Yep. Definitely gonna need a week and a half between chapters especially when I attack myself by writing a scene that takes place in an upside-down graveyard. Anyways, enjoy!
“Monsters come in all shapes and sizes. Some of them are things people are scared of. Some of them are things that look like things people used to be scared of a long time ago. Sometimes monsters are things people should be scared of, but they aren’t.”
— Neil Gaiman, The Ocean at the End of the Lane
William barreled into the bedroom, following the sounds of the screams. Alice’s parents were holding their ground against what at first appeared to be creeping shadows.
“Back! Back!” Valeria shouted, thrusting out a torch as Cyrus assumed a defensive stance.
The room had a heavy atmosphere that didn’t match the rest of the house. As the shadows started to form, William could finally see exactly what was causing it: Two glowing red eyes and a sinister smile were painted a lanky figure with wiry hair.
“Get back!” William growled.
“That’s what I’ve been telling it,” Alice’s mother hissed, gripping her sword.
Where in sages’ names had she gotten that thing? William clenched his fists and tried to maintain a sense of calm. “Not the monster, you. You get back unless you intend to throw down with a supernatural beast.”
“We don’t,” Cyrus said quickly, tugging her back. He blew out the torch. “Drop the sword honey, the vampire is here.”
Valeria looked positively mutinous.
Ignoring the daggers she was staring into his back, William transformed into his dark form.
“Run,” he told them before turning his attention back to the shadow creature. “Alright, beasty, you can come easy, or you can come hard. It’s up to you how much this will hurt.”
The shadow stood and tilted its head, but its expression didn’t change. For a second, the heaviness lifted, and the room felt like it was spinning.
As soon as the door shut, William and the beast were plunged into darkness.
Swallowing down his nausea, William delivered a smooth kick. The creature dodged with surprising dexterity, and the last great knight of Windenburg had to spin to regain his footing. In another powerful kick, he arced his leg, bringing it down, but the shadow blocked and ducked.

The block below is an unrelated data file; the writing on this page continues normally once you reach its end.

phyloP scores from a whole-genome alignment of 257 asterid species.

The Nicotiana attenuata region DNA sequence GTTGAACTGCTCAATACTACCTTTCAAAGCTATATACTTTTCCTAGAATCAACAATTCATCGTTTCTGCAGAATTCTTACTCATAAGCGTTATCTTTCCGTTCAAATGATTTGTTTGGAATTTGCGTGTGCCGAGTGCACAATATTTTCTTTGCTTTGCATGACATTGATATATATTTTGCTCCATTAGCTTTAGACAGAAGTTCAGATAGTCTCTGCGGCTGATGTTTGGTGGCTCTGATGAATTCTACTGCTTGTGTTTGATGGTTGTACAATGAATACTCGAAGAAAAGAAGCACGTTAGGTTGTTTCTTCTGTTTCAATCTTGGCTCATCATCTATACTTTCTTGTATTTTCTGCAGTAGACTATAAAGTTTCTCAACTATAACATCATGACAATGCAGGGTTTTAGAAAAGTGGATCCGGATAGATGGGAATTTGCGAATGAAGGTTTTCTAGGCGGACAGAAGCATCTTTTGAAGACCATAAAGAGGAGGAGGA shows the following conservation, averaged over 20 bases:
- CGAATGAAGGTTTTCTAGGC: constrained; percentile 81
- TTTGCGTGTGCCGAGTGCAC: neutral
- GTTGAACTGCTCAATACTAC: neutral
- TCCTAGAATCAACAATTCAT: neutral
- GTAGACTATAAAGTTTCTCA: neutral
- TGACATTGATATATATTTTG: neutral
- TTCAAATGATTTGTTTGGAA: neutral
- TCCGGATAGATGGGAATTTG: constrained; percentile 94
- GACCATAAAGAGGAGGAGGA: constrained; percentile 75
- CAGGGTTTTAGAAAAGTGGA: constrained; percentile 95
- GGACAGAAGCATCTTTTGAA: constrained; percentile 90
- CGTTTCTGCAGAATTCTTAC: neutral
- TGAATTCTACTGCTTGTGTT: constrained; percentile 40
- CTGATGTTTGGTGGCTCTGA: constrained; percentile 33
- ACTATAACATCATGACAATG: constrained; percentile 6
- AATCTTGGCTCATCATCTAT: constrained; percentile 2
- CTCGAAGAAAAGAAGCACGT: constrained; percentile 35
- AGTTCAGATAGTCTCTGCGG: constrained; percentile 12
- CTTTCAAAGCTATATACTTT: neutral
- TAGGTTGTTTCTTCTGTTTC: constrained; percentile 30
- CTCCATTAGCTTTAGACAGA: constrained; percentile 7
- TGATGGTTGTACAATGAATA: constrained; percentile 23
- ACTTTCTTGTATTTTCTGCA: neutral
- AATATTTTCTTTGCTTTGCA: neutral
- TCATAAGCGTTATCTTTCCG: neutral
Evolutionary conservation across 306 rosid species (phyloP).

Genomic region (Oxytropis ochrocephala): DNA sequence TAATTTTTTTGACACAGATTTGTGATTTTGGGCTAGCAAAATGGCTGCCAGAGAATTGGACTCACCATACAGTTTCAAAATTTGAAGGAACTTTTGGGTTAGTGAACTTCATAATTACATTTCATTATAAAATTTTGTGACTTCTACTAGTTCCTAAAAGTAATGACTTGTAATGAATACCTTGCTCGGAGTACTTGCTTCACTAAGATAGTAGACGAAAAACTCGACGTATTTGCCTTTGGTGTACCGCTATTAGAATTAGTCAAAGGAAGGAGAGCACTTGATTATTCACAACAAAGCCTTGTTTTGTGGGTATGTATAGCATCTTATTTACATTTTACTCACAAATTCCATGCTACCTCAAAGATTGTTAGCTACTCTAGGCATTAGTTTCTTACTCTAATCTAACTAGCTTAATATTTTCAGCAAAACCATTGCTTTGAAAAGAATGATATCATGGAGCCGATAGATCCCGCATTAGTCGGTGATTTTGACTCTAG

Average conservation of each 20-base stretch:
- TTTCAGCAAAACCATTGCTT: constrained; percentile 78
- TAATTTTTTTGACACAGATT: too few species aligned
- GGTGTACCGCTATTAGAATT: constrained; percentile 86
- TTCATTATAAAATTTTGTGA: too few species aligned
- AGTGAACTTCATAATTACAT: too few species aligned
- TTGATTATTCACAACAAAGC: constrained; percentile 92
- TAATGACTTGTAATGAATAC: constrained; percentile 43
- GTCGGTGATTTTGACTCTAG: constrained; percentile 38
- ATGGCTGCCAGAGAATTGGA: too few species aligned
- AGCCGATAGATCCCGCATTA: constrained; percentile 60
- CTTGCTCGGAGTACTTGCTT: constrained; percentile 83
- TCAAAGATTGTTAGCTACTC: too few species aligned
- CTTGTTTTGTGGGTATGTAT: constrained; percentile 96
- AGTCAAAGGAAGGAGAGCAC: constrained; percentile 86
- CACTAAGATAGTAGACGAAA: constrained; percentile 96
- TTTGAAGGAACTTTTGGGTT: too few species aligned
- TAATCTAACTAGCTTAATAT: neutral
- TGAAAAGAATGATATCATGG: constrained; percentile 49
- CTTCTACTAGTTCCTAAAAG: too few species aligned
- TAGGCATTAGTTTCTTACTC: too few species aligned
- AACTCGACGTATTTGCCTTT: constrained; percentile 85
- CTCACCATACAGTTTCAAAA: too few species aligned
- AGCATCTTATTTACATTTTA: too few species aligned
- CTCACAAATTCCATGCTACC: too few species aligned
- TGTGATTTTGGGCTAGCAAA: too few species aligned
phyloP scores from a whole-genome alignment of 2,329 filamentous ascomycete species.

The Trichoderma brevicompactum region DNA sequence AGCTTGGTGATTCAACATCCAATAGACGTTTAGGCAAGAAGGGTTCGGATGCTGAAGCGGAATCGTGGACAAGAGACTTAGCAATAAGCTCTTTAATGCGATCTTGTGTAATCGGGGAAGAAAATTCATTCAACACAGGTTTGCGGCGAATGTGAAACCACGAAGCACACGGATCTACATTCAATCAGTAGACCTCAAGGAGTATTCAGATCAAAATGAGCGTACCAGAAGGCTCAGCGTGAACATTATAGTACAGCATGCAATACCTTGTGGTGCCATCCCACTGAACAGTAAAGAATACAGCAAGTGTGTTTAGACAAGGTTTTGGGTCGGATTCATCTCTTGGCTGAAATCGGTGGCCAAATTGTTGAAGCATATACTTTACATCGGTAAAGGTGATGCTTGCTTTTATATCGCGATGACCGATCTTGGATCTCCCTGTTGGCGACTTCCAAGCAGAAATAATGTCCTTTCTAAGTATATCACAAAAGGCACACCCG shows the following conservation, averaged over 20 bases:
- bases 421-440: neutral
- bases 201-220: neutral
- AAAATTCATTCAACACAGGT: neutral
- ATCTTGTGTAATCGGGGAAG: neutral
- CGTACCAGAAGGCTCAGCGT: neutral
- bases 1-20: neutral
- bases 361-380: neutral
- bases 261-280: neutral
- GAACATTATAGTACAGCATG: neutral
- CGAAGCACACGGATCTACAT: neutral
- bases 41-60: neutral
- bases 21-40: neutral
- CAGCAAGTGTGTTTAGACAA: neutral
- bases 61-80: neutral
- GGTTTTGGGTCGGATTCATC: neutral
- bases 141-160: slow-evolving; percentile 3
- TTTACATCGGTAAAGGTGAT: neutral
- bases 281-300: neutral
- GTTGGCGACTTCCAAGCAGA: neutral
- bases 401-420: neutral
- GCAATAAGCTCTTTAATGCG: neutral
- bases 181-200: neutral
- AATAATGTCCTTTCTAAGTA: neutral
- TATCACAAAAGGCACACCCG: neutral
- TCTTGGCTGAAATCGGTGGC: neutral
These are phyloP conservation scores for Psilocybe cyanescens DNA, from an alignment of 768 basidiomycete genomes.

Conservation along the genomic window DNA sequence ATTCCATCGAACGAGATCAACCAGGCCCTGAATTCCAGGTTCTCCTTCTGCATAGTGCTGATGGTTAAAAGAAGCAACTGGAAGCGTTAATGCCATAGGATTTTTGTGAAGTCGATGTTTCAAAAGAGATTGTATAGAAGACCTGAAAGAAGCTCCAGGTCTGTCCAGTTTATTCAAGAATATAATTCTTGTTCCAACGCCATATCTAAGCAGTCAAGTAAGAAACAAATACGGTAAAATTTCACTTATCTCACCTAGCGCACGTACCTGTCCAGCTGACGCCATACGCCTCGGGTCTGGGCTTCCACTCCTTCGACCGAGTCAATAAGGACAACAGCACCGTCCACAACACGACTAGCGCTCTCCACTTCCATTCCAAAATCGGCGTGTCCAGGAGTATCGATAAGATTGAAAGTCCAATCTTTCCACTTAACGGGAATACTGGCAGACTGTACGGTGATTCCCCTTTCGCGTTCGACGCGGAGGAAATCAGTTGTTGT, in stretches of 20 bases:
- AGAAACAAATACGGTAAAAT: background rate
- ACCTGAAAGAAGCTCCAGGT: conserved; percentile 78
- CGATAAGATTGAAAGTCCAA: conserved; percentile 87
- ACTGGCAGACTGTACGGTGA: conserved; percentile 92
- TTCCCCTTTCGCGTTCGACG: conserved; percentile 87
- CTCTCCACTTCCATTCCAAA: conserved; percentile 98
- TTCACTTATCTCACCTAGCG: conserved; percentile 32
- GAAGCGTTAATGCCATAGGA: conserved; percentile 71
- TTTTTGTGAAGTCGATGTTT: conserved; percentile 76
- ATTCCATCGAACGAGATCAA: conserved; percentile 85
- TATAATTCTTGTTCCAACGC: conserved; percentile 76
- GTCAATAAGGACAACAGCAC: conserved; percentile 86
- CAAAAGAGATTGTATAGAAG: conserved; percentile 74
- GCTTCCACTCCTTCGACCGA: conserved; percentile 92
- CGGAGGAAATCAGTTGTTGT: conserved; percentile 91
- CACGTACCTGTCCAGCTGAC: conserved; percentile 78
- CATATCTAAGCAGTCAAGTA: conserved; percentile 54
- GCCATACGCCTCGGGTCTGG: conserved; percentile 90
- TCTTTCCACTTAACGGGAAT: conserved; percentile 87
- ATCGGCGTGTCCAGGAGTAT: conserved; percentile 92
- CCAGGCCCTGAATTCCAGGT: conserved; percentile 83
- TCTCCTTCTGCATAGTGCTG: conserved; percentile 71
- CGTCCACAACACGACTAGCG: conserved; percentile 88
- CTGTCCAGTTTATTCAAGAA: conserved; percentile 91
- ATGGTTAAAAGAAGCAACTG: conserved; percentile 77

Shite. That should have laid it flat! William thought.
Faking like he was lowering his leg, he waited for the shadow creature to straighten before he drew back and threw another kick. It landed, and the creature broke apart into a swirl of bright colors.
The fight could not have been that long, but William was exhausted. It felt like he was making every move underwater and any ground he gained from that powerful kick quickly evaporated. The shadows gathered again, resolidifying as something shaggier…
And very werewolf-like…
It leaped into the air, casting off the darkness. William stood, rooted to the ground, his entire body in shock.
He recovered as soon as the beast landed, and the two began to grapple.
Pinned and choked, he grabbed the creature’s wrist, tensing until he heard the sound of breaking bones.
The injury didn’t slow it. The hand clutching William became a shadowed manacle, pulling him ever closer while a large set of teeth and wide-open mouth clamped down.
Dimly, the old knight wondered about the irony of being a sharp-toothed monster dying while caught in the jaws of another sharp-toothed monster.
Mikel paused to make a few measurements and then continued soldering the hull patch. “Hand me that wrench; I’m almost done.”
“I can’t believe I’m in a spaceship with an alien, and the tools we’re using to make repairs are just a wrench and a soldering iron,” Anastasia said, handing it over. “You might want to get a jump on that; I can hear the air whistling through the lock,” she added.
It turned out a vampire was a convenient thing to have on a spaceship. So far, she’d sussed out several structural issues just by sound alone. And thank the Sixam suns for that; Mikel’s internal systems were severely damaged. He was surprised he could hear her, let alone see what he was repairing.
“Okay, here we go,” he said, lifting the metal grate off the table. “You’ll hold it in place after I secure it to the inner hull.”
“Don’t you need the soldering iron?”
“Nope,” Mikel pulled out a bottle of Galatic Glue and tossed it to her. “Never travel without it. You want space age? Here it is.”
She peered at the bottle and then coughed delicately into her hand.
She raised her eyebrows in sheepish amusement. “I just thought it’d be more impressive.”
Mikel groaned, “What’s not impressive about a colloid that bonds with the surrounding matter to create an impenetrable hold?” He liked almost everything about this planet and its creatures except their bizarre characterizations of alien technology.
“Alright, alright,” she held out her hands, “Don’t get your space suit in a twist.”
“It’s not a spacesuit; these are just—”
“I’m kidding.” She rolled her eyes and took the grate out of his hand, “You are clearly the brains of this little intergalactic adventure. I’m happy to be the brawn. Lead the way.”
Mikel laughed. He thought it would be harder to think of Miss Hell as Anastasia. After all, he knew her as the well-coiffed murderer who conspired against Alice and Vlad. But she was actually enjoyable to be around and a good teammate, which made him feel a little sad. Penny was MIA, and his other friends were in danger while he was up here floating through space.
And what would he say when he finally got these repairs done and launched a rescue mission? Sorry that it took so long to come and help you. By the way, the vampire who conspired to kill you is pretty cool.
“Come on,” he said, his expression sobering. “Let’s finish this repair.”